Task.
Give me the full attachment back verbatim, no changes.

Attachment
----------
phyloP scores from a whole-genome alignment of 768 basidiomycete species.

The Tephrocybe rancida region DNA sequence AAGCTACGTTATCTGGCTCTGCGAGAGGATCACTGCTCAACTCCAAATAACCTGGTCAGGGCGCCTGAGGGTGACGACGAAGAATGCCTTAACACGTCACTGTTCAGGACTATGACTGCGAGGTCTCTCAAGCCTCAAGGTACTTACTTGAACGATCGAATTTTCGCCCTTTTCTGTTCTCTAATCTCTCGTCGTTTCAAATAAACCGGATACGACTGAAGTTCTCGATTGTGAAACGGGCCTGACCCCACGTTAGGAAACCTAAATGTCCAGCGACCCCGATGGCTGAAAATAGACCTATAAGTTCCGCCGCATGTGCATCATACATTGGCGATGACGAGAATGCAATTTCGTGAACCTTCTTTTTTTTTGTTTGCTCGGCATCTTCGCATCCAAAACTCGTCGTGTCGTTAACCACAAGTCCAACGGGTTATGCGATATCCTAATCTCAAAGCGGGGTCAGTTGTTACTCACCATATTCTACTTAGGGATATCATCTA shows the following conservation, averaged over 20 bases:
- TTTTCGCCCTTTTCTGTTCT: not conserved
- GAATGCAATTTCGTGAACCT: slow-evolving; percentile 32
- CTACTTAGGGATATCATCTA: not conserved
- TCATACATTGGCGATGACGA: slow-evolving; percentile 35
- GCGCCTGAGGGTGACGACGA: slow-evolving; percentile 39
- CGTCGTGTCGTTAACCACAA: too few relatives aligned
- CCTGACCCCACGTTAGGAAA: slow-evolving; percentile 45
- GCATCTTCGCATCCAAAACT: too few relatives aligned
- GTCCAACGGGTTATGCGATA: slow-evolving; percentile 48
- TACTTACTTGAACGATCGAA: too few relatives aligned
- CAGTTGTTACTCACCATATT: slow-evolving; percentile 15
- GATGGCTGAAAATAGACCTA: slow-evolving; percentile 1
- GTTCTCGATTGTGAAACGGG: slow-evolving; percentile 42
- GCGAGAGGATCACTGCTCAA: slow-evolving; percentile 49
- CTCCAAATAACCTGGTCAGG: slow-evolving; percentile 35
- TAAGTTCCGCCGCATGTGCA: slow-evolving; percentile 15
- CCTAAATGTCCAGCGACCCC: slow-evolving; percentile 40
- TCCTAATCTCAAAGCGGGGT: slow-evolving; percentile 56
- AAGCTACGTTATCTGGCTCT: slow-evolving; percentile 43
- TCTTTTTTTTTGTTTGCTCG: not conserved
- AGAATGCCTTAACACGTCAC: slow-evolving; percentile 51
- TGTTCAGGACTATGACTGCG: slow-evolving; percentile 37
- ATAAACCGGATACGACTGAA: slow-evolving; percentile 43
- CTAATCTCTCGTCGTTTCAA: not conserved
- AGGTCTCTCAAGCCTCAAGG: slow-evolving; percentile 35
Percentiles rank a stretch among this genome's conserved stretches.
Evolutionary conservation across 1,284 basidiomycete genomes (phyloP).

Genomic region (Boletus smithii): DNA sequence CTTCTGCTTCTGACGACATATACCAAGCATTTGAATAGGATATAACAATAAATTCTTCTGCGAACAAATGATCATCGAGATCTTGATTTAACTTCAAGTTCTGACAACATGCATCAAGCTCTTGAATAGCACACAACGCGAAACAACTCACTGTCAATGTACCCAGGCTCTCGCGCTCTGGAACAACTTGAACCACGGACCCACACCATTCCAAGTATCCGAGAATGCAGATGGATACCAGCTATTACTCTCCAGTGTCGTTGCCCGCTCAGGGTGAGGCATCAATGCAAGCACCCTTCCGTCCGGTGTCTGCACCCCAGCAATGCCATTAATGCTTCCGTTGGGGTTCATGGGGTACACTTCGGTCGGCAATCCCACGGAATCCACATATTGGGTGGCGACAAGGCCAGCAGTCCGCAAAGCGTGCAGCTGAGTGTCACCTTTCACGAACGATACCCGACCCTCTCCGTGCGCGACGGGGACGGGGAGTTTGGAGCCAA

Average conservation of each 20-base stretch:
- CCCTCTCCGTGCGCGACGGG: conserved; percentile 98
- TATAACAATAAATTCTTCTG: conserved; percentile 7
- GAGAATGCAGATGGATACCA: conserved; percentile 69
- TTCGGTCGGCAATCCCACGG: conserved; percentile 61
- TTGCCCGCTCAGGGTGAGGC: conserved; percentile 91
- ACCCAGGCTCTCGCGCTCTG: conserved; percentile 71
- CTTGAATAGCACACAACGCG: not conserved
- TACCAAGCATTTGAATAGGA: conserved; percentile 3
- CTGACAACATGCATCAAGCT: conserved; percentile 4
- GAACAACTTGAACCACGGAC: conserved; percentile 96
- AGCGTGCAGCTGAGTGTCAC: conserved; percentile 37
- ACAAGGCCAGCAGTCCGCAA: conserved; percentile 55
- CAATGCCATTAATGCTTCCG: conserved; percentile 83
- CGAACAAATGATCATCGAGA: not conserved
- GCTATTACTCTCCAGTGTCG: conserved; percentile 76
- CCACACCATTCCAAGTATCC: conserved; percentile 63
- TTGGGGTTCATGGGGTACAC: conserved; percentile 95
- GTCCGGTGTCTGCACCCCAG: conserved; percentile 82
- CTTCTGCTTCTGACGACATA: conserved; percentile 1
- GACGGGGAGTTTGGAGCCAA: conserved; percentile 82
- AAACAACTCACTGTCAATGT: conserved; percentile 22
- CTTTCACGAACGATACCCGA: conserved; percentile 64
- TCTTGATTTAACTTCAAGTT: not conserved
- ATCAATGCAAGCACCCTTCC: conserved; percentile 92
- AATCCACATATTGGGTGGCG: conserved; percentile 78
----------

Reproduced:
phyloP scores from a whole-genome alignment of 768 basidiomycete species.

The Tephrocybe rancida region DNA sequence AAGCTACGTTATCTGGCTCTGCGAGAGGATCACTGCTCAACTCCAAATAACCTGGTCAGGGCGCCTGAGGGTGACGACGAAGAATGCCTTAACACGTCACTGTTCAGGACTATGACTGCGAGGTCTCTCAAGCCTCAAGGTACTTACTTGAACGATCGAATTTTCGCCCTTTTCTGTTCTCTAATCTCTCGTCGTTTCAAATAAACCGGATACGACTGAAGTTCTCGATTGTGAAACGGGCCTGACCCCACGTTAGGAAACCTAAATGTCCAGCGACCCCGATGGCTGAAAATAGACCTATAAGTTCCGCCGCATGTGCATCATACATTGGCGATGACGAGAATGCAATTTCGTGAACCTTCTTTTTTTTTGTTTGCTCGGCATCTTCGCATCCAAAACTCGTCGTGTCGTTAACCACAAGTCCAACGGGTTATGCGATATCCTAATCTCAAAGCGGGGTCAGTTGTTACTCACCATATTCTACTTAGGGATATCATCTA shows the following conservation, averaged over 20 bases:
- TTTTCGCCCTTTTCTGTTCT: not conserved
- GAATGCAATTTCGTGAACCT: slow-evolving; percentile 32
- CTACTTAGGGATATCATCTA: not conserved
- TCATACATTGGCGATGACGA: slow-evolving; percentile 35
- GCGCCTGAGGGTGACGACGA: slow-evolving; percentile 39
- CGTCGTGTCGTTAACCACAA: too few relatives aligned
- CCTGACCCCACGTTAGGAAA: slow-evolving; percentile 45
- GCATCTTCGCATCCAAAACT: too few relatives aligned
- GTCCAACGGGTTATGCGATA: slow-evolving; percentile 48
- TACTTACTTGAACGATCGAA: too few relatives aligned
- CAGTTGTTACTCACCATATT: slow-evolving; percentile 15
- GATGGCTGAAAATAGACCTA: slow-evolving; percentile 1
- GTTCTCGATTGTGAAACGGG: slow-evolving; percentile 42
- GCGAGAGGATCACTGCTCAA: slow-evolving; percentile 49
- CTCCAAATAACCTGGTCAGG: slow-evolving; percentile 35
- TAAGTTCCGCCGCATGTGCA: slow-evolving; percentile 15
- CCTAAATGTCCAGCGACCCC: slow-evolving; percentile 40
- TCCTAATCTCAAAGCGGGGT: slow-evolving; percentile 56
- AAGCTACGTTATCTGGCTCT: slow-evolving; percentile 43
- TCTTTTTTTTTGTTTGCTCG: not conserved
- AGAATGCCTTAACACGTCAC: slow-evolving; percentile 51
- TGTTCAGGACTATGACTGCG: slow-evolving; percentile 37
- ATAAACCGGATACGACTGAA: slow-evolving; percentile 43
- CTAATCTCTCGTCGTTTCAA: not conserved
- AGGTCTCTCAAGCCTCAAGG: slow-evolving; percentile 35
Percentiles rank a stretch among this genome's conserved stretches.
Evolutionary conservation across 1,284 basidiomycete genomes (phyloP).

Genomic region (Boletus smithii): DNA sequence CTTCTGCTTCTGACGACATATACCAAGCATTTGAATAGGATATAACAATAAATTCTTCTGCGAACAAATGATCATCGAGATCTTGATTTAACTTCAAGTTCTGACAACATGCATCAAGCTCTTGAATAGCACACAACGCGAAACAACTCACTGTCAATGTACCCAGGCTCTCGCGCTCTGGAACAACTTGAACCACGGACCCACACCATTCCAAGTATCCGAGAATGCAGATGGATACCAGCTATTACTCTCCAGTGTCGTTGCCCGCTCAGGGTGAGGCATCAATGCAAGCACCCTTCCGTCCGGTGTCTGCACCCCAGCAATGCCATTAATGCTTCCGTTGGGGTTCATGGGGTACACTTCGGTCGGCAATCCCACGGAATCCACATATTGGGTGGCGACAAGGCCAGCAGTCCGCAAAGCGTGCAGCTGAGTGTCACCTTTCACGAACGATACCCGACCCTCTCCGTGCGCGACGGGGACGGGGAGTTTGGAGCCAA

Average conservation of each 20-base stretch:
- CCCTCTCCGTGCGCGACGGG: conserved; percentile 98
- TATAACAATAAATTCTTCTG: conserved; percentile 7
- GAGAATGCAGATGGATACCA: conserved; percentile 69
- TTCGGTCGGCAATCCCACGG: conserved; percentile 61
- TTGCCCGCTCAGGGTGAGGC: conserved; percentile 91
- ACCCAGGCTCTCGCGCTCTG: conserved; percentile 71
- CTTGAATAGCACACAACGCG: not conserved
- TACCAAGCATTTGAATAGGA: conserved; percentile 3
- CTGACAACATGCATCAAGCT: conserved; percentile 4
- GAACAACTTGAACCACGGAC: conserved; percentile 96
- AGCGTGCAGCTGAGTGTCAC: conserved; percentile 37
- ACAAGGCCAGCAGTCCGCAA: conserved; percentile 55
- CAATGCCATTAATGCTTCCG: conserved; percentile 83
- CGAACAAATGATCATCGAGA: not conserved
- GCTATTACTCTCCAGTGTCG: conserved; percentile 76
- CCACACCATTCCAAGTATCC: conserved; percentile 63
- TTGGGGTTCATGGGGTACAC: conserved; percentile 95
- GTCCGGTGTCTGCACCCCAG: conserved; percentile 82
- CTTCTGCTTCTGACGACATA: conserved; percentile 1
- GACGGGGAGTTTGGAGCCAA: conserved; percentile 82
- AAACAACTCACTGTCAATGT: conserved; percentile 22
- CTTTCACGAACGATACCCGA: conserved; percentile 64
- TCTTGATTTAACTTCAAGTT: not conserved
- ATCAATGCAAGCACCCTTCC: conserved; percentile 92
- AATCCACATATTGGGTGGCG: conserved; percentile 78